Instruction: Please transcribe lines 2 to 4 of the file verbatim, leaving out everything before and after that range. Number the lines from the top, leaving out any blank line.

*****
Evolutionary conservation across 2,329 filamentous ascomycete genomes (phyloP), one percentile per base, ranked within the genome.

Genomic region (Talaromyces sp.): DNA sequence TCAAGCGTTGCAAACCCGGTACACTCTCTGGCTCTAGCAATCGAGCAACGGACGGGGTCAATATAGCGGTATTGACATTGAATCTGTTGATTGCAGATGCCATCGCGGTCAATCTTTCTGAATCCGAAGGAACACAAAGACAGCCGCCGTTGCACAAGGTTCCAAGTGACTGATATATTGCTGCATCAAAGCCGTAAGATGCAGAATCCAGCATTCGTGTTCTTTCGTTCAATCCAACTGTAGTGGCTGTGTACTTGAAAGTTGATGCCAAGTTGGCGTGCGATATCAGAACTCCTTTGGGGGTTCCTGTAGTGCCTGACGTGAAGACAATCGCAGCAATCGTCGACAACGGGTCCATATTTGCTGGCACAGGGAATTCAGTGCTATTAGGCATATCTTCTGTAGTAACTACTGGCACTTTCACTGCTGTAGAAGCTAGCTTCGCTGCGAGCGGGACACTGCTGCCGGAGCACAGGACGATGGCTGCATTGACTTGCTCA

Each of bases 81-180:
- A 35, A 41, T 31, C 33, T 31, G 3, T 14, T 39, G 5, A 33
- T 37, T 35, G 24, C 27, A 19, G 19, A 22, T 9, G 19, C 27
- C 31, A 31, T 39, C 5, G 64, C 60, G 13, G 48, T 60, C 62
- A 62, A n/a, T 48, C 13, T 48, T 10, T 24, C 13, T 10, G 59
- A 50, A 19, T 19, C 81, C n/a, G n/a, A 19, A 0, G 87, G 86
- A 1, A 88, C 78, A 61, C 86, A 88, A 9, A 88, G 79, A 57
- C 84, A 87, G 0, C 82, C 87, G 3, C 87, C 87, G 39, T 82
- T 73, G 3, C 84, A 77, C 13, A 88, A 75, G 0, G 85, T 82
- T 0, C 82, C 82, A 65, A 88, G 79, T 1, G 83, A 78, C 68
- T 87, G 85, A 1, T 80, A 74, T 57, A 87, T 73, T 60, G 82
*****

Genomic region (Talaromyces sp.): DNA sequence TCAAGCGTTGCAAACCCGGTACACTCTCTGGCTCTAGCAATCGAGCAACGGACGGGGTCAATATAGCGGTATTGACATTGAATCTGTTGATTGCAGATGCCATCGCGGTCAATCTTTCTGAATCCGAAGGAACACAAAGACAGCCGCCGTTGCACAAGGTTCCAAGTGACTGATATATTGCTGCATCAAAGCCGTAAGATGCAGAATCCAGCATTCGTGTTCTTTCGTTCAATCCAACTGTAGTGGCTGTGTACTTGAAAGTTGATGCCAAGTTGGCGTGCGATATCAGAACTCCTTTGGGGGTTCCTGTAGTGCCTGACGTGAAGACAATCGCAGCAATCGTCGACAACGGGTCCATATTTGCTGGCACAGGGAATTCAGTGCTATTAGGCATATCTTCTGTAGTAACTACTGGCACTTTCACTGCTGTAGAAGCTAGCTTCGCTGCGAGCGGGACACTGCTGCCGGAGCACAGGACGATGGCTGCATTGACTTGCTCA

Each of bases 81-180:
- A 35, A 41, T 31, C 33, T 31, G 3, T 14, T 39, G 5, A 33